Up Close and Personal With The Lexus LC 500 (With Start Up Video)

The Lexus LC 500 is Lexus first oray into the GT segment. For those who are unaware, GTs, or grand tourers, are 2-door cars that have seductive styling, comfortable but somewhat sporty driving dynamics, and is practical enough to be driven for long distances across countries or continents. GTs are not sports cars, per se, though they do offer a certain level of athleticism in the driving experience.

 

The Lexus LC is a completely new car for Lexus, but unlike the LFA supercar, which was only accessible only if you had the same social status of Angelina Jolie, the Lexus LC is much more attainable, rivalling in terms of price the BMW 6 Series, but providing the level of desirability of an Aston Martin Vantage, or Maserati GranTurismo.

 

Compared to the Lexus LF-LC concept car that premiered in 2012, the Lexus LC is almost unchanged from that radical coupe in terms of exterior and interior design. It possesses that seductive GT form, wide, low, and long. It’s a car that has supreme presence unlike anything on the road. The three LED headlamp cluster is an engineering marvel, as its compact design has enabled the Lexus LC to have such short front overhangs, maintaining the concept car’s proportions. The silver C-pillar design piece is inspired from Japanese swords, Lexus quotes. The rear, meanwhile, has all elements pushed outward of the car, the most striking feature being the three-dimensional LED tail light design. When turned on at night, it looks like a tunnel of light, clearly unlike any other tail light design in the industry today.

 

Inside, the driver is treated to one of Lexus’ best interiors to date. A multi-layered dash dominates the interior, and everything is wrapped in soft, silky smooth leather and alcantara. Lexus likes to brag about how much care has been emphasized by the takumis (that’s what you call the engineers of Lexus) when building this interior by hand. The driver and passenger areas of the cabin has been divided into “zones”, wherein many of the functions are readily available to the driver, while the front passenger’s area is more simple. An 8-inch TFT LCD gauge cluster gives the driver an opening ceremony upon starting up the vehicle, a continuation of the gauge design of the Lexus LFA. Dominating the center of the dash is a large 12.1 inch display that houses the Lexus Remote Touch Interface, and it includes navigation and other online streaming services. Everything is controlled by a laptop-style touchpad, and while it looks cool, in practice, it’s very frustrating to use.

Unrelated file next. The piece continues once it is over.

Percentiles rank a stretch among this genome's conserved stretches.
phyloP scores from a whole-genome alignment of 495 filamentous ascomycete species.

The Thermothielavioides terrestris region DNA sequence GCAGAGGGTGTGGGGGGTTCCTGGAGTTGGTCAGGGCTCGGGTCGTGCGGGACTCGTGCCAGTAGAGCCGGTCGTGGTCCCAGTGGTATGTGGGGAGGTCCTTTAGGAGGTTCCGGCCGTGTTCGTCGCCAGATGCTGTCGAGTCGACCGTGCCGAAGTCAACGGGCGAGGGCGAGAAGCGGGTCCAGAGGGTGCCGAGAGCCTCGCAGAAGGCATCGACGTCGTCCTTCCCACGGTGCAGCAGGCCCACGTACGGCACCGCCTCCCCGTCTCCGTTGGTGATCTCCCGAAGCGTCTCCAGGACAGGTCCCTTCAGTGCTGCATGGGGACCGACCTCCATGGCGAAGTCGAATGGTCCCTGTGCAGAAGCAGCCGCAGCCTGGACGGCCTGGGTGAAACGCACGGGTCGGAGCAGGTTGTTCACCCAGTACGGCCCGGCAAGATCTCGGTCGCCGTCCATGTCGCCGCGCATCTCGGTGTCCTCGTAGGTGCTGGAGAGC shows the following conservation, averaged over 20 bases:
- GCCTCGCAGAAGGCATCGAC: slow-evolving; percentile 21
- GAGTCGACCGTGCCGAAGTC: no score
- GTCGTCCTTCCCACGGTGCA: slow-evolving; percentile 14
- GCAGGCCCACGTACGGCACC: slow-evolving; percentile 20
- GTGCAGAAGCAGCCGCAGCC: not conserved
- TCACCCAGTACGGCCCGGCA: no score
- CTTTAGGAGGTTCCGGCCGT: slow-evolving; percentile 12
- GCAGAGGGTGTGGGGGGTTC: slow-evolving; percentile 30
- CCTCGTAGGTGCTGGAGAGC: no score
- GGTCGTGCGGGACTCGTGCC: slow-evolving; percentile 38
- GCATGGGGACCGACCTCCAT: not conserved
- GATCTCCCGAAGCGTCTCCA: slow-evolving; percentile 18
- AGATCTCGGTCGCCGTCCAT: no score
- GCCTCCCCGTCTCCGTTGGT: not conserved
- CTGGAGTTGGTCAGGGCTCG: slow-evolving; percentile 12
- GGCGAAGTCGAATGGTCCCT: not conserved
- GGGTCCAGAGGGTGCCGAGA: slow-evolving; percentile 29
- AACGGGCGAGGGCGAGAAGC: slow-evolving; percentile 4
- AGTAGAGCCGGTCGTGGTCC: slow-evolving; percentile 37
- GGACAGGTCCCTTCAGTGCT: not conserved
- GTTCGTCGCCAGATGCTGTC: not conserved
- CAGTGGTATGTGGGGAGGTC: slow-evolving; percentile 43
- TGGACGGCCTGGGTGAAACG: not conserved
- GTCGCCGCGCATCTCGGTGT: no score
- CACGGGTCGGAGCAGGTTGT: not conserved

On sale in the Philippines is the LC 500, which is powered by a 5.0 liter V8 from the RC F and GS F, but is uprated slightly to 471 hp and 540 Nm of torque. It is a naturally aspirated unit, which means it’s a very responsive engine, not hindered from any turbo lag, or superchargers. More importantly, it also means it emits a snarly sound that’s more Italian than Japanese, which your neighbors will enjoy hearing. God save the naturally aspirated engines.

 

The Lexus LC is claimed to be the most dynamic Lexus ever since the Lexus LFA, and in an engineer’s standpoint, it seems to be it. All around, there’s an independent multi-link suspension, while the front utilizes a double-jointed design, enabling the engineers to place the suspension lower into the car, providing a lower center of gravity to aid handling. Due to the independent suspension, ride quality is promised to be best in class, too, without compromising handling.

One of the highlights of the Lexus LC new platform called GA-L, which also underpins the recently revealed Lexus LS flagship sedan, and future RWD (rear wheel drive) cars of the brand. The GA-L’s highlight is its ultra-rigid chassis, which Lexus claims is even stiffer than the carbon fiber chassis of the Lexus LFA. This is due to the strategic use of lightweight, high-strength steel in the platform along with special braces in the engine compartment, the adoption of aluminum front suspension towers and the addition of a ring structure near the rear fenders. Lexus says the LC 500 has a 52-48 weight distribution to the front and rear axles, respectively. This is partly thanks to the use of composites and high strength steel in the rear, and relocating the car’s battery to the rear in order to keep the car’s weight distribution balanced.

From our first impressions, the Lexus LC looks to be one of the best cars Lexus has made in a long time, and from a design perspective, we do think so too. It’s the best looking Lexus to date, and the most athletic Lexus to date since the Lexus LFA. The thing is, is it one of the most compelling cars to date? Well, we hope to get our hands on one soon enough, and so stay tuned to Go Flat Out to keep yourselves updated. In the meantime, listen to the snarly growl and see the seductive design of the Lexus LC 500.